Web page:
Authors: Diederick Wildeman & Marleen Stavenuiter | Het Scheepvaartmuseum, Amsterdam
It is exactly 401 years since the discovery of Cape Horn, and now Dutchman Pieter Heerema is sailing past this unique place himself as a competitor in the Vendée Globe race. On 29 January 1616, the Dutch ship De Eendracht was the first to round Cape Horn. It was a milestone in the exploration of the world when the Dutch crew found a new route between two oceans and also discovered the southernmost point of the American continent.
Dismissed for expenses fraud
This voyage was prompted by unusual circumstances. A few years after the founding of the Dutch East India Company in 1602, the immensely wealthy Amsterdam-based merchant Isaac le Maire was forced out of the company. The story goes that there was some disagreement about financial matters. We suspect that some fiddling of expenses was involved… This departure didn’t do his image or reputation any good; after all, he had been one of the founders of the company! Le Maire was forced to sign a statement containing a solemn promise to never again enter the waters of the Dutch East India Company. Secretly, Le Maire did everything within his power to break the monopoly of the Dutch East India Company in Asia. He just had to be sly about how he did it! It certainly seems to be true that obstacles make a person more creative.
Where there’s a will, there’s a seaway
Back then, the route around the Cape of Good Hope and the route through the Strait of Magellan – a narrow passage through southern South America – were the only known ways of reaching Asia. The Dutch East India Company had the exclusive right to use these routes. Isaac came up with a daring and risky plan. If there was a western route to Asia that didn’t pass through the Strait of Magellan, he wanted to find it! Most maps of the time assumed that the land to the south of the Strait of Magellan was connected with Terra Australis, the fabled though as yet undiscovered ‘Southern land’. However, there were also clues suggesting that there could be open sea there, which was a very intriguing and potentially profitable prospect! It would mean that the Dutch East India Company would not have a monopoly on a new, different route to the Pacific Ocean, and Le Maire would be able to trade in Asia after all…
The excitement of passing the Cape
On 14 June 1615, the two ships – De Eendracht and De Hoorn – set sail from Texel in the north of the Netherlands. The expedition was led by Jacob le Maire, one of Isaac’s sons. Captain Willem Cornelisz Schouten took charge of navigation. The ships first headed for South America, where they took shelter in a bay to wait for better weather. De Hoorn was lost when it caught fire while trying to clean the hull of the ship, a process involving ‘burning off’. The voyage continued with just one ship. In early January, De Eendracht sailed past the entrance to the Strait of Magellan and continued southwards, heading into completely uncharted territory. On 25 January, the ship passed through an opening between Tierra del Fuego (Spanish for ‘Land of Fire’) and Isla de los Estados (Staten Island) as they are now known, with high cliffs and mountains on both sides. This newly-discovered strait was named the Le Maire Strait, a name it still bears today. The fearless sailors continued still further south, and on 29 January the ship reached the southernmost point of South America. It was an incredible moment for those on board, and today – in 2017 – sailors passing this point still feel that rush of excitement. They named this point Cape Horn, after the Dutch town of Hoorn where the expedition began and many of the crew came from. They had reached the Pacific Ocean via a new, previously unknown route – a great achievement!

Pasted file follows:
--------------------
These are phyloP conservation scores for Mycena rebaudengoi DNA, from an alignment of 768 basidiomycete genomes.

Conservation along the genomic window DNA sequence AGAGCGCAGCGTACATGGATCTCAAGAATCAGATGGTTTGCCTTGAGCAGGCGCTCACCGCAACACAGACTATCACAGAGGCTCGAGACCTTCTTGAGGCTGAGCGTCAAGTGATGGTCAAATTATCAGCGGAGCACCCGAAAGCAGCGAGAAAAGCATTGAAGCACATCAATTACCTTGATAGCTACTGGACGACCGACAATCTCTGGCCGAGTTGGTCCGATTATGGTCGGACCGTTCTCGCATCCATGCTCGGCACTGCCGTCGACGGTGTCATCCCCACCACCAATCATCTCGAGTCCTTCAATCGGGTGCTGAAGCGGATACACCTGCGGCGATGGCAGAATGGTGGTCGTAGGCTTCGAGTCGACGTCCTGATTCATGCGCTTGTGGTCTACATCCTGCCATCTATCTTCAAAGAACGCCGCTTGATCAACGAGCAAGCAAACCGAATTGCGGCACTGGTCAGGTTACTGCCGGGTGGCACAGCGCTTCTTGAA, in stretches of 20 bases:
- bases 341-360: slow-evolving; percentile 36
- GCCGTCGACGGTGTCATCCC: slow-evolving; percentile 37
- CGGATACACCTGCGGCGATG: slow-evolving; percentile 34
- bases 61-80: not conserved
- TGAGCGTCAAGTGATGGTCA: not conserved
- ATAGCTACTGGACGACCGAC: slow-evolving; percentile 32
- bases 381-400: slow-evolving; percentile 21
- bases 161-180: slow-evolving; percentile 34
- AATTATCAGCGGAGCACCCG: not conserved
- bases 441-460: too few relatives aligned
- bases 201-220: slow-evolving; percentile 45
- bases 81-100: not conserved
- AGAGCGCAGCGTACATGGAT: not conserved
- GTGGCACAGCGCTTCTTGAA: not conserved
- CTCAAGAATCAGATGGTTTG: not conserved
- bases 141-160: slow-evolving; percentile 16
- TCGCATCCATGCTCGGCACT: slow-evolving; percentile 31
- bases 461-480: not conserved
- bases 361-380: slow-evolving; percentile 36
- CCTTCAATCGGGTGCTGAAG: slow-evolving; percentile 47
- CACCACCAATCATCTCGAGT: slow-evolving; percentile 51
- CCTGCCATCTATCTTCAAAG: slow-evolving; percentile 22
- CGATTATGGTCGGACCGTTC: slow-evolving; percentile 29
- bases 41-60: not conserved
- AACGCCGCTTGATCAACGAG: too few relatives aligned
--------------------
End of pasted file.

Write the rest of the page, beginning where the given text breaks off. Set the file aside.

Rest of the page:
Dutch islands in the Pacific
The voyage then continued in a great arc northwards up to a latitude of 15° south before heading due west to cross the Pacific Ocean. On their way, they discovered what is now known as the Tuamotu Archipelago, the northern islands of Tonga, and two other islands north of Fiji and Tonga that were named the Hoorn Islands (today also known as the Futuna Islands, and individually as Wallis and Futuna). It was clear from their reaction that the inhabitants of the islands had never seen a ship like De Eendracht before. These were the first Europeans to find this region.
Jan Pieterszoon Coen: the bogeyman in Bantam
De Eendracht passed New Guinea on the north side, and dropped anchor at Ternate – in the Maluku Islands of eastern Indonesia… and in the territory of the Dutch East India Company! – on 17 July 1616. The Dutch governor of Ternate gave these rivals a friendly welcome but forbade trade. De Eendracht sailed onwards to Bantam (also known as Banten) on the island of Java. The new governor-general there, Jan Pieterszoon Coen, had received instructions from the Netherlands to arrest the expedition leaders and to confiscate the ship, and that’s exactly what he did. Schouten and Le Maire were sent back to the Netherlands with the first fleet heading that way. When Le Maire’s father Isaac heard that his ship and cargo had been confiscated, he brought a charge against the Dutch East India Company and won the case. The States General judged that the confiscation had been unlawful, and the Dutch East India Company was ordered to pay compensation. Justice came too late for Jacob, however, who died on the return voyage. It was a sad end to a spectacular voyage of discovery, and deprived Le Maire of the chance to enjoy his fame.